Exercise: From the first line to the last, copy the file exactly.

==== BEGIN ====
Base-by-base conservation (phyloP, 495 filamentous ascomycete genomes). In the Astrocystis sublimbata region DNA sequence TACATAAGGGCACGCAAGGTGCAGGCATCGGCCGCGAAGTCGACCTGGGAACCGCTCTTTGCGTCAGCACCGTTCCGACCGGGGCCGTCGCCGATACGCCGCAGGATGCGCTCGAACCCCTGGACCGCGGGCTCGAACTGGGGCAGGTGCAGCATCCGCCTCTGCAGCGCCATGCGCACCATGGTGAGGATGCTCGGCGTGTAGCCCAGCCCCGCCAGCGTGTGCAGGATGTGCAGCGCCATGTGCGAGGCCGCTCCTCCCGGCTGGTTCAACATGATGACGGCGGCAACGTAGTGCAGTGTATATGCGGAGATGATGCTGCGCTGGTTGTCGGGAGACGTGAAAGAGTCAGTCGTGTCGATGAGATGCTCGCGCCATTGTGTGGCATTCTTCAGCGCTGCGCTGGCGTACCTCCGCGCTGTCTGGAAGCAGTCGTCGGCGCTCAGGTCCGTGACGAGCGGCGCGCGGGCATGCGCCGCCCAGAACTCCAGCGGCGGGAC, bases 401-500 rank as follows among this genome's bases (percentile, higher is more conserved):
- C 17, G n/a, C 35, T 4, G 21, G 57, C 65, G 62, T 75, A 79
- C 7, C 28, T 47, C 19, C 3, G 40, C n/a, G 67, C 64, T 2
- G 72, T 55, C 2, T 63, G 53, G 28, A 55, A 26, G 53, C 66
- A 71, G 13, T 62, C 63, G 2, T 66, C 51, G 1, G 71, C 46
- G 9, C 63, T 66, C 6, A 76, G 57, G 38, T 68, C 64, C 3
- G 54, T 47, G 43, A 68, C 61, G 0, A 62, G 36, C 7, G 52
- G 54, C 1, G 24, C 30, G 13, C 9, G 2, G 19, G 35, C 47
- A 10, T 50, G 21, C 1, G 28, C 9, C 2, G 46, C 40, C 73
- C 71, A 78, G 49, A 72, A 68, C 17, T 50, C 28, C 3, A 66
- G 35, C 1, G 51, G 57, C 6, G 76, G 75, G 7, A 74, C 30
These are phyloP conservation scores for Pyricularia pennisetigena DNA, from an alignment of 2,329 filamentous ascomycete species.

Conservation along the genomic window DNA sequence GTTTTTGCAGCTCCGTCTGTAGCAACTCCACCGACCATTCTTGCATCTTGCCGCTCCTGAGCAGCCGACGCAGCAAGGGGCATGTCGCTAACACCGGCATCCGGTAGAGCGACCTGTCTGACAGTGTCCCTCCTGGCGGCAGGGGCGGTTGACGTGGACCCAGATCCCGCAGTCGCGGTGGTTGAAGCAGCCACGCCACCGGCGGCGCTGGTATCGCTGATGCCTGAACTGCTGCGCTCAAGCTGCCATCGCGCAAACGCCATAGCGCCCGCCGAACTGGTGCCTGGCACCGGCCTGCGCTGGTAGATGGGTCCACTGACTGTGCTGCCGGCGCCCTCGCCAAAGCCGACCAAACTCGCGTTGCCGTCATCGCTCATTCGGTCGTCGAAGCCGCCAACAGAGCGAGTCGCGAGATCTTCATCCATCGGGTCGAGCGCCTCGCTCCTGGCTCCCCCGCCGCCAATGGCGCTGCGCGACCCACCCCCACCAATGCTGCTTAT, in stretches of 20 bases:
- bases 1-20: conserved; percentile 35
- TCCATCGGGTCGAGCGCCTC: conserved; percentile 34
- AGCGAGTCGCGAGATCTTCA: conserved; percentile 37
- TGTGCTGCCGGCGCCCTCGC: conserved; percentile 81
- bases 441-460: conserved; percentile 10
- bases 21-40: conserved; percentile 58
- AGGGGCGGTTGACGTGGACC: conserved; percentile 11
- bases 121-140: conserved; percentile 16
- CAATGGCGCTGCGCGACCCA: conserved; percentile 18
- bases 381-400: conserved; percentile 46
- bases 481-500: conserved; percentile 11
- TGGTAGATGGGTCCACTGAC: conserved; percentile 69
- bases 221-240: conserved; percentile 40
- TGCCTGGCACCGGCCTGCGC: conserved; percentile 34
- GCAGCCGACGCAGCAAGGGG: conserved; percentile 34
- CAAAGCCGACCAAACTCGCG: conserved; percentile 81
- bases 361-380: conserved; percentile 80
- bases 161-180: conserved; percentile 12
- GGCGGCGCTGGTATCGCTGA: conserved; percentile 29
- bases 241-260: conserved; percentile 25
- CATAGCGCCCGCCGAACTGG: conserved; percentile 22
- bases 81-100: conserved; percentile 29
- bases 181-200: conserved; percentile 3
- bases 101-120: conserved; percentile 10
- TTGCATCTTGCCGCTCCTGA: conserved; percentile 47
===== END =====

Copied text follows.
Base-by-base conservation (phyloP, 495 filamentous ascomycete genomes). In the Astrocystis sublimbata region DNA sequence TACATAAGGGCACGCAAGGTGCAGGCATCGGCCGCGAAGTCGACCTGGGAACCGCTCTTTGCGTCAGCACCGTTCCGACCGGGGCCGTCGCCGATACGCCGCAGGATGCGCTCGAACCCCTGGACCGCGGGCTCGAACTGGGGCAGGTGCAGCATCCGCCTCTGCAGCGCCATGCGCACCATGGTGAGGATGCTCGGCGTGTAGCCCAGCCCCGCCAGCGTGTGCAGGATGTGCAGCGCCATGTGCGAGGCCGCTCCTCCCGGCTGGTTCAACATGATGACGGCGGCAACGTAGTGCAGTGTATATGCGGAGATGATGCTGCGCTGGTTGTCGGGAGACGTGAAAGAGTCAGTCGTGTCGATGAGATGCTCGCGCCATTGTGTGGCATTCTTCAGCGCTGCGCTGGCGTACCTCCGCGCTGTCTGGAAGCAGTCGTCGGCGCTCAGGTCCGTGACGAGCGGCGCGCGGGCATGCGCCGCCCAGAACTCCAGCGGCGGGAC, bases 401-500 rank as follows among this genome's bases (percentile, higher is more conserved):
- C 17, G n/a, C 35, T 4, G 21, G 57, C 65, G 62, T 75, A 79
- C 7, C 28, T 47, C 19, C 3, G 40, C n/a, G 67, C 64, T 2
- G 72, T 55, C 2, T 63, G 53, G 28, A 55, A 26, G 53, C 66
- A 71, G 13, T 62, C 63, G 2, T 66, C 51, G 1, G 71, C 46
- G 9, C 63, T 66, C 6, A 76, G 57, G 38, T 68, C 64, C 3
- G 54, T 47, G 43, A 68, C 61, G 0, A 62, G 36, C 7, G 52
- G 54, C 1, G 24, C 30, G 13, C 9, G 2, G 19, G 35, C 47
- A 10, T 50, G 21, C 1, G 28, C 9, C 2, G 46, C 40, C 73
- C 71, A 78, G 49, A 72, A 68, C 17, T 50, C 28, C 3, A 66
- G 35, C 1, G 51, G 57, C 6, G 76, G 75, G 7, A 74, C 30
These are phyloP conservation scores for Pyricularia pennisetigena DNA, from an alignment of 2,329 filamentous ascomycete species.

Conservation along the genomic window DNA sequence GTTTTTGCAGCTCCGTCTGTAGCAACTCCACCGACCATTCTTGCATCTTGCCGCTCCTGAGCAGCCGACGCAGCAAGGGGCATGTCGCTAACACCGGCATCCGGTAGAGCGACCTGTCTGACAGTGTCCCTCCTGGCGGCAGGGGCGGTTGACGTGGACCCAGATCCCGCAGTCGCGGTGGTTGAAGCAGCCACGCCACCGGCGGCGCTGGTATCGCTGATGCCTGAACTGCTGCGCTCAAGCTGCCATCGCGCAAACGCCATAGCGCCCGCCGAACTGGTGCCTGGCACCGGCCTGCGCTGGTAGATGGGTCCACTGACTGTGCTGCCGGCGCCCTCGCCAAAGCCGACCAAACTCGCGTTGCCGTCATCGCTCATTCGGTCGTCGAAGCCGCCAACAGAGCGAGTCGCGAGATCTTCATCCATCGGGTCGAGCGCCTCGCTCCTGGCTCCCCCGCCGCCAATGGCGCTGCGCGACCCACCCCCACCAATGCTGCTTAT, in stretches of 20 bases:
- bases 1-20: conserved; percentile 35
- TCCATCGGGTCGAGCGCCTC: conserved; percentile 34
- AGCGAGTCGCGAGATCTTCA: conserved; percentile 37
- TGTGCTGCCGGCGCCCTCGC: conserved; percentile 81
- bases 441-460: conserved; percentile 10
- bases 21-40: conserved; percentile 58
- AGGGGCGGTTGACGTGGACC: conserved; percentile 11
- bases 121-140: conserved; percentile 16
- CAATGGCGCTGCGCGACCCA: conserved; percentile 18
- bases 381-400: conserved; percentile 46
- bases 481-500: conserved; percentile 11
- TGGTAGATGGGTCCACTGAC: conserved; percentile 69
- bases 221-240: conserved; percentile 40
- TGCCTGGCACCGGCCTGCGC: conserved; percentile 34
- GCAGCCGACGCAGCAAGGGG: conserved; percentile 34
- CAAAGCCGACCAAACTCGCG: conserved; percentile 81
- bases 361-380: conserved; percentile 80
- bases 161-180: conserved; percentile 12
- GGCGGCGCTGGTATCGCTGA: conserved; percentile 29
- bases 241-260: conserved; percentile 25
- CATAGCGCCCGCCGAACTGG: conserved; percentile 22
- bases 81-100: conserved; percentile 29
- bases 181-200: conserved; percentile 3
- bases 101-120: conserved; percentile 10
- TTGCATCTTGCCGCTCCTGA: conserved; percentile 47